Still, with heavier strings (say, a 10-50 set or even a 12-52), you will get some decent acoustic sound from the Casino and still should have the ability to do some string-bending and relatively fast playing. These strings also might be a great gauge to use on any acoustic guitar you might have (or get down the road) so then both of your guitars will have a similar feel when you move back and forth between them.

 

I have to be honest; I don't hear much difference between specific brands of guitar strings once I choose to go with a particular material. I.e., nickel strings sound different from bronze, but I don't hear much difference between particular brands of nickel or bronze. Given this, I tend to buy cheaper strings. I actually hear a lot more variety arising from the type of guitar pick that I use: different types of celluloid sound different, and celluloid sounds different from derlin or from nylon or from ultex and so on. And then the thickness of picks makes a huge difference: the thicker the pick, the mellower the sound. So I vote, buy strings cheap at first, experiment with picks, and then when you hear what strings can do, move up in terms of string price until you don't hear anything different happening.

 

I think you may be surprised. Some cheap strings sometimes sound great if they fit the guitar and the picks that you are using.

 

Hope that helps.

 

Ignatius

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I brought my Casino in for a professional setup on Friday and should get it back today. I will post the results. Thanks to all that responded, you guys have more knowledge then I do. Mark

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I picked up my Casino this morning and so far I am very pleased with the work they had done. They put on D'Addario EXL115 11-49. It sounds great. They also filed my frets, adjusted the bridge and the neck. I guess I never realized how off it sounded. He also told me the pickups

were not P-90's but some generic brand. I wonder if that is common. EPI's site sayes they are P-90's but maybe they mean (Type or Style) of a

P-90. Either way I am happy. If anyone in the Western Chicago burbs is interested in the place that did the work E-mail me or call me 630.205.2844. midwestav9654@sbcglobal.net I thought they were reasonable and had a quick turn around

 

Whats everyones opinion on having a thread for Luthiers and set up shops we have used and like or dislike.

 

Thanks, Mark Gotta play now!

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Mark

 

I am glad you are satisfied with the work the tech did, i wouldn't worry about the P90 type pups unless they give you a problem, squeal, or harsh or you don't like the tone, if you do they are fine. gibson has to save some money so when you buy an epi, the pups are other than what gibson uses in its guitars, maybe as good many be not, you can decide how they sound. also on strings, your tech put 11-49's, i think that is a good compromise, it is a little heaveir than the 10's and you can evaluate them for your self, tone and feel, tone is normally a tad bit better, but don't forget feel each guitar doesn't feel the same with the same gauge string, most of my jazz guitars and even a few others have 11-48's flat wounds, they all feel different but have a nice mellow flat wound tone, this tone isn't for everybody. on other guitars, less pauls i have 10-46 brite wires and ernie ball slinkys, so this becomes a trial and error thing and as time goes on you will settle on what feels and sounds good to you.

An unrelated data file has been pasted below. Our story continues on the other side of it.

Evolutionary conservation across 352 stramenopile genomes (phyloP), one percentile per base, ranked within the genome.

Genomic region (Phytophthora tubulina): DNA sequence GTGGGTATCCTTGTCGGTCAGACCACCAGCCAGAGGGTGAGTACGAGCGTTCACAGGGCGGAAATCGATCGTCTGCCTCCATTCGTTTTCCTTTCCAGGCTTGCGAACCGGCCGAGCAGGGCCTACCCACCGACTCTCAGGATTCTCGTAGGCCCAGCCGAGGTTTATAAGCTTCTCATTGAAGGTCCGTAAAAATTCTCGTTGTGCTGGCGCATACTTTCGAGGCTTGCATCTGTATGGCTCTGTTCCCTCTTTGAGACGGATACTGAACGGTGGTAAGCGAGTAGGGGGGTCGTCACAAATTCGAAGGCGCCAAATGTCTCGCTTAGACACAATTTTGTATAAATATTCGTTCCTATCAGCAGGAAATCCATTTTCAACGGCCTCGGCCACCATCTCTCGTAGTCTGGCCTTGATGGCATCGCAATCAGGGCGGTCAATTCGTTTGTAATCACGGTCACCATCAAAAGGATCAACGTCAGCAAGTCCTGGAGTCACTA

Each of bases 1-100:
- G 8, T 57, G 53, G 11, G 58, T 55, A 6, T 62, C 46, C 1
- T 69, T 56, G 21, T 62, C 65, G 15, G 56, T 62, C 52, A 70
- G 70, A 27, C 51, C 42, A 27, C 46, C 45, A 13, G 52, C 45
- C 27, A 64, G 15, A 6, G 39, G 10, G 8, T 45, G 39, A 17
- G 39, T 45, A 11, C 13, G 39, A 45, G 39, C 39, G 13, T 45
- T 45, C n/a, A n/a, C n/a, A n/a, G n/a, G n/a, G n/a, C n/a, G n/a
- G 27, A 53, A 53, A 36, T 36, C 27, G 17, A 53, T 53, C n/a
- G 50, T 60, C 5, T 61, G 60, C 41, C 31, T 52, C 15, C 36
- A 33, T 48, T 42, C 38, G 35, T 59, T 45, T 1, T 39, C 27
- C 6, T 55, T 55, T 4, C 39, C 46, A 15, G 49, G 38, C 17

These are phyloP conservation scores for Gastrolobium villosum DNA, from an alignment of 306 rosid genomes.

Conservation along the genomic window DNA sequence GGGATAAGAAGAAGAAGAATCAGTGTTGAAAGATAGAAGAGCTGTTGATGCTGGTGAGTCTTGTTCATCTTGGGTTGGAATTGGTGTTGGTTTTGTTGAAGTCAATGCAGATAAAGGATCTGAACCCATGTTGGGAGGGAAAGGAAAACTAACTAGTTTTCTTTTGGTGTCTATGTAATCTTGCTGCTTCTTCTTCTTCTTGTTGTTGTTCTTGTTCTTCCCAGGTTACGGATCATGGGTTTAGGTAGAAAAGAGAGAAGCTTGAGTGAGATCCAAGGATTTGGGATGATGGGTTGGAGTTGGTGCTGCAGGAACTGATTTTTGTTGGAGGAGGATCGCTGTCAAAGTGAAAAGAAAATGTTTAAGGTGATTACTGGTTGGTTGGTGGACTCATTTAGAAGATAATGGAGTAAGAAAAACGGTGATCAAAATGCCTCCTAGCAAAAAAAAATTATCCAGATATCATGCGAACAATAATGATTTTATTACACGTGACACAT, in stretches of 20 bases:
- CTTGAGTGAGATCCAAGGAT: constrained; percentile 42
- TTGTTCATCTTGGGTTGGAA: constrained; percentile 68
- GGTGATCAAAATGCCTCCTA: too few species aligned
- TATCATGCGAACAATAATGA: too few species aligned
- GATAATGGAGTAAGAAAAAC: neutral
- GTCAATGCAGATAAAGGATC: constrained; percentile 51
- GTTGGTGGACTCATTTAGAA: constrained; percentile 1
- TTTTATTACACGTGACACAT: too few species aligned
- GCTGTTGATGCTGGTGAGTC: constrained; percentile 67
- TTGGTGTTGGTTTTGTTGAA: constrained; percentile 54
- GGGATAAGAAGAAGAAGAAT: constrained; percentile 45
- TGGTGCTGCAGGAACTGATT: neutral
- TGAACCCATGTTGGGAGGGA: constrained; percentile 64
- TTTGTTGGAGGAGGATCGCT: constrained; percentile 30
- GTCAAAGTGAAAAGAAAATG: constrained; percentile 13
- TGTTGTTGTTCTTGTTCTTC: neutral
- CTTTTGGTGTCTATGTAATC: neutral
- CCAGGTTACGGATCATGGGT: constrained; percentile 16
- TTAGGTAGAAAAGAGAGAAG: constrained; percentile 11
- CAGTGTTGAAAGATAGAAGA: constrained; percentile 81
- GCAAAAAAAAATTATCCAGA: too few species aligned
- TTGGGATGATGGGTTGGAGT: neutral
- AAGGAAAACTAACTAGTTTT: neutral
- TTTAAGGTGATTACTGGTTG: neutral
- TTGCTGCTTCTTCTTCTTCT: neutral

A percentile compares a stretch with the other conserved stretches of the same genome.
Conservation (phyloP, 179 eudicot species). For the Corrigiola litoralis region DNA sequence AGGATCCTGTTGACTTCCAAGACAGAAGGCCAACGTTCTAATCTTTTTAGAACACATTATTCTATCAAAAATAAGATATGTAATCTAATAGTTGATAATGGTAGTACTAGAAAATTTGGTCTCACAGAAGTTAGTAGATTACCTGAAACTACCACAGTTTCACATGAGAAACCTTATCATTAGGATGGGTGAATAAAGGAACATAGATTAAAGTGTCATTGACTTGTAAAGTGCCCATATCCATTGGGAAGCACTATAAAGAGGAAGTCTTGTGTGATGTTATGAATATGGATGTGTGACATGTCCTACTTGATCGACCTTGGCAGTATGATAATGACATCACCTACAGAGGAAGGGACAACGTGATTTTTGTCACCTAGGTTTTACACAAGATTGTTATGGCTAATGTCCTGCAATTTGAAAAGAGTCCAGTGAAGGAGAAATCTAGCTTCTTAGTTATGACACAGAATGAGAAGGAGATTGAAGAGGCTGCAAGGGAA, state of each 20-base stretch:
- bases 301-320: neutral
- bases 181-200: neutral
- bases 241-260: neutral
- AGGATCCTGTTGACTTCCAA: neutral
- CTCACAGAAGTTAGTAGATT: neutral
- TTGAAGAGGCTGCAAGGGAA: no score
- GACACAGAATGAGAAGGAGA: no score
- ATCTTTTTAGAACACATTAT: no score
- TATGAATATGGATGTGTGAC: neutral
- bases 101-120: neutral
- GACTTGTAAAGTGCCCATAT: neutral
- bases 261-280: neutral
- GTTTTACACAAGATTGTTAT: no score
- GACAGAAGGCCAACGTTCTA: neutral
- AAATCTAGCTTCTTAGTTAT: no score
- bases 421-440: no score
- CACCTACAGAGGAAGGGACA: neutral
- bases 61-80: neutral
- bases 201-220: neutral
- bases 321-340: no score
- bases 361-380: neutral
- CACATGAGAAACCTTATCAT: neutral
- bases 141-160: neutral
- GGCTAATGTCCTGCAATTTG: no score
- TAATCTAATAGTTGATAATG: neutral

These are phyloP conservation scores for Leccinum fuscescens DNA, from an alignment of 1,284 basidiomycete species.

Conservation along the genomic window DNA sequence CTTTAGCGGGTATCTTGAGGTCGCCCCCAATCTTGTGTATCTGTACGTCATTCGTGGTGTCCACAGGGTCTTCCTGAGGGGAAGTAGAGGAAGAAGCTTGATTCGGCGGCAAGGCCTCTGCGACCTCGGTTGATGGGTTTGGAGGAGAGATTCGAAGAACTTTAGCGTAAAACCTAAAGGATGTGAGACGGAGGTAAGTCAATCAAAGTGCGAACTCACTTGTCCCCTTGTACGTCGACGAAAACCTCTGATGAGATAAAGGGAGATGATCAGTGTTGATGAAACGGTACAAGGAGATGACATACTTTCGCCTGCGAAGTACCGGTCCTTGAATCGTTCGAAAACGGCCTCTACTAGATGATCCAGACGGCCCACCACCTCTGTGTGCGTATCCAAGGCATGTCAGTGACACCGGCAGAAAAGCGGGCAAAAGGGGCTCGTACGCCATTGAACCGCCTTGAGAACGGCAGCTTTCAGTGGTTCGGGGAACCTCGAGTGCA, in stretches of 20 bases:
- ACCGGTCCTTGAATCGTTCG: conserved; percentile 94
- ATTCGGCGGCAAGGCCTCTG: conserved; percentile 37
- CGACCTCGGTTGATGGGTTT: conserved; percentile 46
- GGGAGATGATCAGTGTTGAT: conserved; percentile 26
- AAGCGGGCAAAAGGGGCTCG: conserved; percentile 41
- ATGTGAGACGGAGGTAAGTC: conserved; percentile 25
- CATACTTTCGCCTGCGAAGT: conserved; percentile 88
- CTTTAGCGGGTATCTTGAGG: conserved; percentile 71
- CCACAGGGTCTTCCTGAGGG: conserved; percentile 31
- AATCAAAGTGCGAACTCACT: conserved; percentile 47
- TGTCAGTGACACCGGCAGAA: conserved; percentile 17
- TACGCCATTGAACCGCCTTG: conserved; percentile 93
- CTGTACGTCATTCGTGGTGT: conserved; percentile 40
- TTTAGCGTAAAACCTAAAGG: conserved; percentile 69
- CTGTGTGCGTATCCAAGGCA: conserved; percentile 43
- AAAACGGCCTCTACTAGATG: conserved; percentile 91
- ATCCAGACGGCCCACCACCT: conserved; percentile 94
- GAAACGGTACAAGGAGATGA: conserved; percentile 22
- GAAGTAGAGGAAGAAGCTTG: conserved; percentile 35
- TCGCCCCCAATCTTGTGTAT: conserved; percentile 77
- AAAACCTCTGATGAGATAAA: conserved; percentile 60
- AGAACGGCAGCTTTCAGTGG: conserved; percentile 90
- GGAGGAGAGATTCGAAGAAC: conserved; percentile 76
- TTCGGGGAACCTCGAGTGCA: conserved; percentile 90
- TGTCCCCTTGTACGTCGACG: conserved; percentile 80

on several set of strings i bump up the high e, say i 'm using 11 - 48's on a few guitars i will put a 12 on the e, for a little more body/tone, but again trial and error, personal taste. enjoy the search for what fits your style.

 

 

peace

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ES 345 thanks for the reply. Your right, enjoying the search is what makes me happy. Would it be possible for you to post a full frontal picture

of that guitar in your Avatar? Thanks, Mark

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Mark, congrats on your new guitar. I heard a Casino in action once and it sounded incredible, a decent choice. I can't really add to much that hasn't already been mentioned, you have some very good info here. I do agree with everything that's been said, the type of material and thickness of a pick does more to the tone than most would ever realize. I'm not formiliar with the scale length of the Casino, but if it's like a 335, then one thing you will notice is that the 1st and 6th strings have a tendency to want to roll off the edges of the finger board. A little practice in developing a different playing technique will help. The reason is, the 335 and Les Paul guitars have a 24 3/4" scale vs. say a Fender Strat which has a 25.5" scale. What this means is it takes less effort to bend strings on the short scale and it takes less string tension to tune the string. Some people use a heavier string on these guitars for that reason also. The heavier string will allow lower action because of the higher tension. The occilation pattern of the string is less and allows for lower action without fret buzz and less prone to rolling off the fingerboard. Heavier strings will increase tone, more resonance. I'm experimenting with my 335 and LP now myself. I'm using 10-46 now but I'm planning on trying a set of 10-52. The reason is what I mentioned ,roll off and tone. I tried a set of 9-46, (light on top /heavy on bottom) on my Strat and could not believe how balanced they sounded. I maintained the ability to bend strings like crazy, kept the sharp piercing tone of the 9's and gained much more bottom end with the heavier bass strings. I was also able to lower the action . So a set of 10-52 (light on top/heavy on bottm) would do much the same on the 335 and LP. It's all about what works and sounds good to you, experiment and have fun. One other thing I'd like to mention is what you use to tune a guitar can make a world of difference also. I'm a ferm believer after years of using a digital tuner and comparing the difference between a strob tuner. They are very expensive but they do work, ask anyone who has changed over. A digital tuner can not come close enough to get it right. Strob tuners are 30 times more accurate and are the only device that can set the intonation properly, a digital can not do it accurate enough. You can hear the difference, they are much faster than a digital. Have you ever heard about the dreaded G string curse, have you experinced the 3rd string tuning that never sounds right, always the first to be out of tune, well the strob will eliminate this problem.